Faith’s #MyEpilepsyRockstar is her son… Aiden!

My 12 year old son Aiden was diagnosed with generalized epilepsy at the age of 6 going into his first grade year. When I think about what he has gone through and what he has overcome I can’t help but feel emotional. I think for every parent when their child receives a diagnosis of any kind and it is something you cannot control, take away or protect your child from you cannot help but feel helpless, lost and angry.

I know Aiden had his own personal struggles with his diagnosis as well. We were told the list of no’s by his neurologist and he was devastated. No ocean or pools as water above the ankle is dangerous, bathing/ showering unsupervised off limits. No sports of any kind including martial arts as he couldn’t get over heated and too many risks of head injury.  No playing on the playground equipment, no theme parks, rides, bikes, scooters, skates, skateboards or video games. To Aiden everything he loved in life was being take from him. He felt like he was being punished for something that was out of his control.

Aiden has absence seizures which many know as petit mal. He will have a blank stare or have eye fluttering movements that last anywhere from 5 to 30 seconds.  For some people this can happen 5 times a day, 4 times a month or as in Aiden’s case 200 to 300 times a day. Yes, you read that correctly. Aiden has about 200 to 300 absence seizures a day that are 5 seconds or longer, his Epileptologist doesn’t even count the ones that are 4 seconds or shorter because there are just too many to count.

I often hear from people when I am talking about epilepsy and very specifically my sons situation, “Oh, so he doesn’t have the bad kind of seizures.” Having a seizure, no matter what type it is out of the 20 different kinds there are, is never good and is always harmful to the brain. Fighting stigmas like this daily is just part of the battle for a person with epilepsy.

When Aiden was first diagnosed we struggled to find the right doctor and the right medication for him. He began regressing in school because of the side effects of medication. He went from a highly functioning kindergartener to a first grader who could hardly hold a pencil correctly let alone write. He had behavioral issues and even became suicidal from a few of his meds. For many families this was their experience as well and for others their children responded great to medication.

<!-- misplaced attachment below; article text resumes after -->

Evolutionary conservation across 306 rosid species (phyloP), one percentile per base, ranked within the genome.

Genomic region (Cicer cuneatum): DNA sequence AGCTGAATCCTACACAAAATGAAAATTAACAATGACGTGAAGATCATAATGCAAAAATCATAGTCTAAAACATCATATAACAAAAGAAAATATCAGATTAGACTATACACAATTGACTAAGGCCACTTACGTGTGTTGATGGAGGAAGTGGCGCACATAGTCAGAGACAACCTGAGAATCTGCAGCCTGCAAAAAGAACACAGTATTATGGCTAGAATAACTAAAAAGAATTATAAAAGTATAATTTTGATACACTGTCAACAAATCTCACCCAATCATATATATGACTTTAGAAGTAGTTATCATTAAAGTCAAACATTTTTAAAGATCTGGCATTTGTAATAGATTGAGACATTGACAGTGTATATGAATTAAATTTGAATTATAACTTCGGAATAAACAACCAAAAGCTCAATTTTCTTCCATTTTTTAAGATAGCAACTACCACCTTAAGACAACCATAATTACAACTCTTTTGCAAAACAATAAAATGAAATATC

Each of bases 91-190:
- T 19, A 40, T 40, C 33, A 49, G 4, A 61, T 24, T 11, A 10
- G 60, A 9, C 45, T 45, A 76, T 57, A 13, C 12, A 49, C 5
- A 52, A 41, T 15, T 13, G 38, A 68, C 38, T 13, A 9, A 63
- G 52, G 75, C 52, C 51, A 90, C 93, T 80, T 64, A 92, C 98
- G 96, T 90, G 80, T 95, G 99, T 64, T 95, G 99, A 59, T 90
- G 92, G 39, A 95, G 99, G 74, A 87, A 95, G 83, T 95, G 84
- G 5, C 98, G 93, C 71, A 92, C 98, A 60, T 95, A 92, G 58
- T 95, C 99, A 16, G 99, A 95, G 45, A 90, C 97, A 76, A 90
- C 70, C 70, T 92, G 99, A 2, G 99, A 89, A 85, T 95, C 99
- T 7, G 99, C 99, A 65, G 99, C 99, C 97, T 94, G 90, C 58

As a family we became desperate to find the right medication and treatment for our son. It took years, but when we met his current Epileptologist we learned a truth that in our hearts we already knew, Aiden has intractable epilepsy. Intractable epilepsy occurs in about 1/3 of people with epilepsy and means that they are unresponsive to the medication and treatment.  In the epilepsy world failing 3 medications is a big deal, Aiden failed over triple that.

After 4 1/2 years of medications, testing, hospital stays and many conversations with his doctor we decided to pull him off of conventional medications. We and his doctor wanted to try medical marijuana. Now the process for this was long and not easy, which it shouldn’t be for a minor. We needed to make sure this was good for Aiden.

While we worked on figuring out the process for that we slowly weaned him off of medication under the supervision of his doctor.  Now, I first must say that the medical treatments for epilepsy have come a long way and help many, many people world-wide. I would never diminish the hard work of so many doctors and research. I can only speak to my son’s situation, and that is what I am doing.

When Aiden came off of medication it was the summer before 5th grade. I immediately noticed my old smiling little boy coming right back to me. He ate! Boy did he eat!!! The meds that suppressed his appetite and kept him thin and underweight were no longer in his system and he grew leaps and bounds that summer.  He felt more energetic, no longer had intense insomnia and was able to have a more positive outlook on his future.

Aiden literally took 5th grade by storm that fall. For the first time since first grade he didn’t have a modified schedule and was able to attend school for a full day and make it through! Having a medical IEP he has modified grades and testing, but he was growing and maturing as a student. He was a lead in the school play, joined choir and had a solo. He even began running with the encouragement of his doctor. Aiden had been missing for almost 5 years and he was finally able to be himself again.

He has seen amazing results with medical marijuana, his doctor is thrilled with how well he is responding.  Aiden is now a 6th grader and although he is not seizure free he is learning to live his best life and not letting epilepsy get in the way of that. He joined cross country this fall and even though he wasn’t the superstar he dreams to become he crossed that finish line each time he ran and improved his time by 4 minutes or so. He is trying out for the school play, joined chorus and hope’s to do be in track and field this spring.

Aiden didn’t have an overnight miracle that cured his epilepsy, he just decided it wouldn’t get in his way anymore. For that he is the true definition of an #EpilepsyRockstar and an Epilepsy Warrior.

Aiden, You ROCK!

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